But life is what happens when you’re making other plans. After graduating high school, Johnson got married, had a child, joined the Marines, got divorced, and worked as a corrections officer and credit analyst.
However, he hadn’t let go of his medical career aspirations. In 2017, at the age of 39, the Marine Corps veteran enrolled in Nevada State College’s School of Nursing. He recently accepted a job in the cardiac medical/surgical unit at MountainView Hospital — where his wife is also an RN. Johnson hopes to hold on to the sense of engaged compassion that stirred his early aspirations.
That’s very much a quality I feel is missing in a lot of nursing. My wife’s been a nurse for 20 some-odd years. And when her and I first met, she kind of had a hardcore attitude; she worked in the ER, she worked in the pediatric intensive care unit as well. I had to tell her, “Hey, have some compassion, have some understanding.” Working in that type of environment for so long, and dealing with some of the patients that you deal with can kind of break you down a bit. I think sometimes we just gotta step back and remember that we do this for a reason. I hope that throughout my years in nursing I can keep that in the forefront and keep that part of my day-to-day routine.
If he had to do his nursing education all over again, he’d ask for some small improvements to the experience.
One thing I would like to see — and this isn’t so much in the hands of the program and more in the hands of the hospitals — is improved clinical rotations. The first three semesters when we go to our clinical rotations, a lot of the times we’re just kind of used as extra hands, not really being taught anything, changing beds, cleaning people up, bed/bath type of things, when it should really be a learning experience. I feel a lot of people missed out because of that.
Advice for future students: Take it easy once in a while.
Our school is very big on self-care — you know, taking time for your mental well-being. That’s not something I really did a lot of during nursing school. I’m the person who’s always, “Let’s study, study, study!” And if I’m out doing something I enjoy, I feel guilty! My words of wisdom would be to give yourself some self-care. Form those friendships, those bonds with your peers, and have an outlet to let some of the anger, the sadness, the depression out. AK
Allison Boynton, DO
Doctor of Osteopathic Medicine, Touro University
Graduated May 2021
A week before sitting down to talk to Desert Companion, Allison Boynton became an ER resident physician at Sunrise Hospital, completing her long-held plan to become a doctor and help people. And already, she was thinking about her next goal, inspired by volunteer work she and other Touro students did during the COVID-19 pandemic.
In this last year, being involved with the Isolation and Quarantine Complex at Cashman Center kind of sparked some additional interests, disaster medicine being one of them. And then taking a couple of short courses, it’s kind of furthered my interest in this area of, how do we approach disasters — like a pandemic or a mass shooting or natural disasters — from the medical standpoint. In the hospital, how do we prepare for those situations, react, and respond? That’s somewhere I could see myself going in the future. Right now, as a first-year resident, I’m just focused on learning the ER, and how to take care of patients there. But that’s kind of a direction I could see myself going in the future.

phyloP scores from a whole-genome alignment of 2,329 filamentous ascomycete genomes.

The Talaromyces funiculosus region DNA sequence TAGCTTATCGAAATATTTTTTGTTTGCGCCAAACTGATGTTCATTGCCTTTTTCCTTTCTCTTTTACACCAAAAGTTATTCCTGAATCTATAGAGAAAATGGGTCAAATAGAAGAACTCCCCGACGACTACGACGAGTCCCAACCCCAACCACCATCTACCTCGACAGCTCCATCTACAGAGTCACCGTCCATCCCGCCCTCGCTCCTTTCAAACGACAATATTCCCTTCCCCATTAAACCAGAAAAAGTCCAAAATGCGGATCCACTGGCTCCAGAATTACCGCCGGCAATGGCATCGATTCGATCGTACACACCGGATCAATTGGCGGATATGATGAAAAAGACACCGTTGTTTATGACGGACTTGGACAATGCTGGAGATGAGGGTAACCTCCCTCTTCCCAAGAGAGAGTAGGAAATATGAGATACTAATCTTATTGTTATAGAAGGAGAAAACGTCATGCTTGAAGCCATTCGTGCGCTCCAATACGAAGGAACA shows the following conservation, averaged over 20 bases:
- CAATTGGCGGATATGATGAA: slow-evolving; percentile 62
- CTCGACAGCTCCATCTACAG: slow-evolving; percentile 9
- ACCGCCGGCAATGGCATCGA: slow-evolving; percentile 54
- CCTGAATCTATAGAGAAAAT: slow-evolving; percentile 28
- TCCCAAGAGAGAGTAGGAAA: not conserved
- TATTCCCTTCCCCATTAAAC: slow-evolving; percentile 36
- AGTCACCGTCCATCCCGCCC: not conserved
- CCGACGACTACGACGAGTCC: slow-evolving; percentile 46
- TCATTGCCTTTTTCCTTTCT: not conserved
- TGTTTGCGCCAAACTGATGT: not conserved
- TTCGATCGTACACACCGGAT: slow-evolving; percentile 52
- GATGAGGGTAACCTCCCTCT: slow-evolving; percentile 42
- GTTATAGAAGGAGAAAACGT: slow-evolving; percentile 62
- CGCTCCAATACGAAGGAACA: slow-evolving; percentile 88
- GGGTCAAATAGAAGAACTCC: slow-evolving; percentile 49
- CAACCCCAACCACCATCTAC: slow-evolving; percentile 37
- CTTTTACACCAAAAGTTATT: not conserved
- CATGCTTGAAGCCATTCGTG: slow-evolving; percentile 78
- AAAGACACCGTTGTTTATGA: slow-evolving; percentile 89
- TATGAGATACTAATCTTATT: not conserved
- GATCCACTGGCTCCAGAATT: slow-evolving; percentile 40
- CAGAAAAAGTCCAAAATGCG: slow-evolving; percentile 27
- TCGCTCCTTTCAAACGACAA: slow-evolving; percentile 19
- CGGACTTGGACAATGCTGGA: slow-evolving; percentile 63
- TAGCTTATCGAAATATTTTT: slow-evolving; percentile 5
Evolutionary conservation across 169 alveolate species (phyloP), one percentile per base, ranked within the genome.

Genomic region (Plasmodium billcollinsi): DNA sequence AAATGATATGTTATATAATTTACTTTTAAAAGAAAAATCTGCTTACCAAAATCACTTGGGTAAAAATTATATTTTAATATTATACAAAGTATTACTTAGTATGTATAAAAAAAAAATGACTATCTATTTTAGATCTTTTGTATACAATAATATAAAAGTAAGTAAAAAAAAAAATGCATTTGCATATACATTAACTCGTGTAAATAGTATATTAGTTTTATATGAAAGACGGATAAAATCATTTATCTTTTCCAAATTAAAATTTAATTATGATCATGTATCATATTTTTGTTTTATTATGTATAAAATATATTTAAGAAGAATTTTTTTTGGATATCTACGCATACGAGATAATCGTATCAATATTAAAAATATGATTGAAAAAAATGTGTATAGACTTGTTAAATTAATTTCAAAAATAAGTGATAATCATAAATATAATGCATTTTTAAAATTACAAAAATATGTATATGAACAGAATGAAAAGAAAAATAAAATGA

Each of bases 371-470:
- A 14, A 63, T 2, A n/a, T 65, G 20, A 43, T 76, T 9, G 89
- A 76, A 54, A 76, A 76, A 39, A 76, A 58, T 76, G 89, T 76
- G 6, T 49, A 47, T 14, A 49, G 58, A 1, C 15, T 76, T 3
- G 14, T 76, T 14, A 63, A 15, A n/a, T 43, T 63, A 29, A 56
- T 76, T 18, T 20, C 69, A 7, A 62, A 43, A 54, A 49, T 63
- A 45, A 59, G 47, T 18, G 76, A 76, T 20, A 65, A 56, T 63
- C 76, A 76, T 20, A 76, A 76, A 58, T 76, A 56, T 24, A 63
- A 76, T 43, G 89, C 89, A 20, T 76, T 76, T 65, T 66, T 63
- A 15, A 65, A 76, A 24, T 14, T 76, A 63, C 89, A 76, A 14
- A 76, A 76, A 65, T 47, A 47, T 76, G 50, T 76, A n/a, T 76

She picked emergency medicine as her specialty because of the work’s pace and diversity. But there’s a story she wants to hold onto as her career progresses, a reminder of how scary the ER is for people who don’t work there.
While I was on my rotation at Mountain-View Hospital, auditioning for their residency program, we had this patient in the waiting room. This is, again, in the middle of COVID, so visitors aren’t allowed back in the ER; patients had to come back on their own. And so, this woman was in the waiting room, and she was really upset. We’re trying to get her to come back, and she is just refusing. She’s freaking out. She doesn’t want to come back unless her daughter can come with her. And she starts having a panic attack, essentially. As the medical student, I had a little more time than the resident physicians, so I just spent some time with her. I talked to her, tried to figure out why she was scared. And it turned out she’d had a bad experience with a doctor there before. I just sat and listened to what she was scared about, reassured her, walked back physically with her through the whole process, and helped make sure that she actually ended up getting seen and cared for. She ended up being fine. She was discharged home.
Boynton was relieved to complete the process of getting a residency, which she describes as extremely intense and expensive. And she got her first choice in Las Vegas, a place the Richland, Washington, native has grown to love. But with the stress of it all still fresh in her mind, she has some ideas about how to improve American medical education — starting with the cost.
Medical school is extremely expensive. People have kind of accepted that because we know, as doctors, we’re going to make a decent salary. But before we can get there, we come out of school with $300,000, $400,000 worth of student loans. Most people don’t have any sort of help in medical school. So, 100 percent of that is typically loans. It takes a lot of time to make that up, even on a good salary. It can be very discouraging, and you really have to want to go into medicine to get past that. And I think it kind of ties into the whole healthcare system, too, the need to find a balance there. There’s a lot of talk right now about universal health care for all, free health care. And in order to do that, we also need to revamp the medical education process, and make that more affordable.
I’m happy with where I’m at. I wouldn’t change any of my choices, but I think there’s a lot we could do to make it better.